20 March 2011
Share:Nairobi — On New Year's Eve, as Kenyans partied to usher in 2011, security agencies were having a nightmare. There was credible intelligence that terrorists were likely to strike at some party joints on the stroke of midnight.
The authorities had intercepted this communication, but they did not have the finer details. Two hours to midnight, a contact in the terror network called, saying an al-Shabaab strike was imminent.
The contact did not elaborate, but said that this was the message from one of the Mombasa-based overlords. A source in the police circles said they had learnt of the plot by midday on December 31.
Intelligence gathered by the police, the anti-terror squad and the CID showed that the al-Qaeda-backed Somali militant group had planned simultaneous attacks in:
- Uganda's Kampala,
- Kenya's Malindi and Mombasa,
- Burundi's Bujumbura
The targets in Kenya were said to be a popular casino in Malindi and two nightclubs in Mombasa. Without raising the alarm, security agencies maintained a tight vigil on these places.
Other prominent clubs and hotels in Nairobi and at the Coast were also put under increased surveillance. Somehow, Kenya survived.
According to an insider familiar with the recent terrorist activities in the Horn of Africa, the strategy used by the security agents was to make the militants aware that their plan had leaked.
They do this by identifying a fringe member of the group and telling him to pass the message to the leaders.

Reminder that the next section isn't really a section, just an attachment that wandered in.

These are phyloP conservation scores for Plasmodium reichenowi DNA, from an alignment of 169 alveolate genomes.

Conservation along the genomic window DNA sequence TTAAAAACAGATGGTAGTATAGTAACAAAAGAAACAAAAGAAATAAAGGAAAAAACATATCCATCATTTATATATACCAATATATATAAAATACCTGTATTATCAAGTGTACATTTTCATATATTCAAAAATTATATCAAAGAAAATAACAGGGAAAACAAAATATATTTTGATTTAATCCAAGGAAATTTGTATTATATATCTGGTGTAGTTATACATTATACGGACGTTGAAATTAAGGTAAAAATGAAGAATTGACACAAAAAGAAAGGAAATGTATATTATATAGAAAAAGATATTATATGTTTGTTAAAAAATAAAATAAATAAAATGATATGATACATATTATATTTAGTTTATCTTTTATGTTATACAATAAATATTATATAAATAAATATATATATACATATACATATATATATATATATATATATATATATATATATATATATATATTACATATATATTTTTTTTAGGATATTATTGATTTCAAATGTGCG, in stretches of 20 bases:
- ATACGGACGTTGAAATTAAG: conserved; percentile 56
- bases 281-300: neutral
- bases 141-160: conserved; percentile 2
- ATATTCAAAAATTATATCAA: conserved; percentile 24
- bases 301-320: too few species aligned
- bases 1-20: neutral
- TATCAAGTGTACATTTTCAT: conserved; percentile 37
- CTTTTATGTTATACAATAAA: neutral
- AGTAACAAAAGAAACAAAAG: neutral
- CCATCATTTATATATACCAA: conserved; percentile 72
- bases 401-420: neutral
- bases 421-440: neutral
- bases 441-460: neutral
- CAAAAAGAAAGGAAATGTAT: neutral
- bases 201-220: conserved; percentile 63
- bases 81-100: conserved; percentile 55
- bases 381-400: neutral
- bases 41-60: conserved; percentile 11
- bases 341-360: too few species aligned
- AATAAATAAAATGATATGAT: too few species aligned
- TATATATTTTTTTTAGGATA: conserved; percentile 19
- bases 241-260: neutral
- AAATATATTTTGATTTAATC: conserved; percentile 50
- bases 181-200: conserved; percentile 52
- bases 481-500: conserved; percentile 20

"That way, they panic and they can quickly change plans the way they did by bombing Kampala Coach in Nairobi (instead of a target in Kampala), after the Uganda authorities issued an alert and stepped up their vigilance," said the source who cannot be named.
Or they simply shelve the plan, the way they did with strikes planned at the height of the controversy surrounding the fiery Jamaican cleric, Sheikh Abdullah al-Faisal."
Back to the New Year's Eve al-Shabaab plot. Uganda too, had put in place elaborate measures since the Kampala Coach attack on December 20.
The country has been on al-Shabaab's revenge list following its move to send troops to beef up the African Union peace-keeping mission in war-torn Somalia.
It was attacked on July 11, when an Islamist militant exploded bombs in two Kampala venues as soccer fans watched the finals of the World Cup being played in South Africa, killing 80 people and injuring scores of others.
- On December 29, three people suspected of being members of al-Shabaab were arrested as they attempted to enter Uganda from Kenya.
- But Burundi, also on al- Shabaab's revenge list because of the AU troops in Somalia, was unlucky.
- On New Year's Day, a grenade exploded in Bujumbura, killing three people and wounding three others.
- Army spokesman Gaspard Baratuza was quoted saying that another grenade went off at Buyenzi in the outskirts of Bujumbura. One person died and five were seriously injured.
For now, the threat of the al-Shabaab militants striking remains real within the region based on the porous border between Kenya and Somalia and the influx of refuge